29 June 2012

Luxembourg: Nassau Family Pact of 1783 revised

The Luxembourgian newspaper Wort wrote on 22 June 2012 that the Nassau Family pact of 1783 has been revised, and that the procedure that started last year, cf. the Court's announcement of 20 June 2011 and the Grand Ducal decree of 16 September 2010 introducing equality between males and females with respect to the succession to the throne, has been finalised.

In addition to the family pact revision dated 11 June 2012, the house law of 5 July 1907 (*) has also been changed (dated 18 June 2012). The decrees were published in Memorial. Journal officiel du Grand-Duché de Luxembourg B No. 51, on 23 June 2012.

The Wort article interestingly enough ends by saying that "The revision will not affect the current order of succession", which I interpret as referring to the 2012 revision and not the changes made in 2010, which said that the new rules would first be applied to the issue of Grand Duke Henri, cf. the family pact article 24 second paragraph, meaning that Grand Duke Henri's daughter Princess Alexandra was included in the line of succession to the Grand Ducal throne.

See also my previous blog articles of  21 and 23 June 2011 concerning the Luxembourgian succession law.

I will add the decrees of 11 and 18 June 2012 to my Luxembourg page soon - hopefully I will get the time to do it before I start my vacation in July.

(*) Memorial B of 23 June 2012 p. 829 gives the date 5 May 1907, something I find strange, as the issue of Memorial publishing the said family law, no. 37, 1907, clearly gives the date 5 July 1907.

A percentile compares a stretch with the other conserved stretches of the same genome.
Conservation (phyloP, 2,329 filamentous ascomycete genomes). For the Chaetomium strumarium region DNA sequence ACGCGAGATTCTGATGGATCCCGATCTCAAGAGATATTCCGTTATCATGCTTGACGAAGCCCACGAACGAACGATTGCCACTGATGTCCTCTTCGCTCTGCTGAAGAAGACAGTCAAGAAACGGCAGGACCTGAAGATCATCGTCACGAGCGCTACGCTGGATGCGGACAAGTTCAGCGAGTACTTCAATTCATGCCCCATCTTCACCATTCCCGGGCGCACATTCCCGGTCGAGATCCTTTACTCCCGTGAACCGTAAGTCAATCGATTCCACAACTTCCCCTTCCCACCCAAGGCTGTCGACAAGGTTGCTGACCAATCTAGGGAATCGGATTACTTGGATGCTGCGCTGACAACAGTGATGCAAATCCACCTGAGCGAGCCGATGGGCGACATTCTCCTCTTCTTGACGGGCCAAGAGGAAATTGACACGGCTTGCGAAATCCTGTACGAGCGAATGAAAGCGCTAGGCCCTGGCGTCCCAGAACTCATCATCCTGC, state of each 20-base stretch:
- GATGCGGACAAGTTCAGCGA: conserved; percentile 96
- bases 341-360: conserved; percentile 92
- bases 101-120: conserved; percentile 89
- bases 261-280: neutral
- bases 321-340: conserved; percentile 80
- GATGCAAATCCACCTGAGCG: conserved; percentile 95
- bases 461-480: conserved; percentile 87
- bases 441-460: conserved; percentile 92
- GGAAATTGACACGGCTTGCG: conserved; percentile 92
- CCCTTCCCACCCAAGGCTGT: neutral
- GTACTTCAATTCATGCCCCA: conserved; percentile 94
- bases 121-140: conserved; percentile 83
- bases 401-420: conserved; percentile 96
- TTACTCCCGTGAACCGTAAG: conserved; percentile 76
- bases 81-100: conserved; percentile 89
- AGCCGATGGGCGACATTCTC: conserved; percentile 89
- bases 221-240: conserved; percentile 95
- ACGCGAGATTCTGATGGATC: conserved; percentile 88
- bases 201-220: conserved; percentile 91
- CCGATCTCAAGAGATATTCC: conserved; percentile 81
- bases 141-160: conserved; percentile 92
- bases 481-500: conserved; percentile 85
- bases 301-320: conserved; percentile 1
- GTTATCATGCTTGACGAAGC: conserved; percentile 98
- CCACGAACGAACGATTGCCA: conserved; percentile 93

19 June 2012

Longest reigns website updated following the death of Crown Prince Nayef of Saudi Arabia

Crown Prince Nayef Bin Abdul Aziz Al Saud, who was appointed as Crown Prince of Saudi Arabia on 28 October 2011 following the death of Crown Prince Sultan, died on Saturday 16 June 2012 in Switzerland, 78 or 79 years old.

I have therefore once again had to update my Longest reigns website.

Crown Prince Nayef, who besides his position as first in line of succession, also served as Deputy Prime Minister and Minister of the Interior, was laid to rest at the Al-Adl cemetery in Mecca on Sunday 17 June. In attendance were, besides King Abdullah and numerous members of the Saudi Royal House, among others the Emir of Kuwait and the military ruler of Egypt, Field Marshal Mohamed Hussein Tantawi.

As most people expected, King Abdullah decided yesterday to appoint his half-brother Prince Salman as his new heir. The 76-year-old prince will continue as defence minister, a post he was appointed to in October 2011, and he has also been appointed deputy prime minister.

Royals and other dignitaries from all over the world has today gathered in Jeddah for the traditional condolence ceremony for the late Crown Prince Nayef. Among the many mourners listed at the Saudi Press Agency's website were Crown Prince Frederik of Denmark, Prince Carl Philip of Sweden, former President Samuel Schmid of Switzerland (named "George Samotejl" by the agency), Foreign Minister János Martonyi of Hungary, Foreign Minister Surapong Tovichakchaikul of Thailand, the Emir of Qatar, the Duke of York (Prince Andrew of the United Kingdom), Sheikh Saud bin Saqr Al Qasimi, Ruler of Ras Al-Khaimah, Sheikh Hamad bin Rashid Al Nuaimi, Ruler of Ajman and Vice President of Guinea, Osman Bah.The presentation of condolences from foreign dignitaries will continue on Wednesday 20 June.

Selected articles and obituaries following the death of Crown Prince Nayef: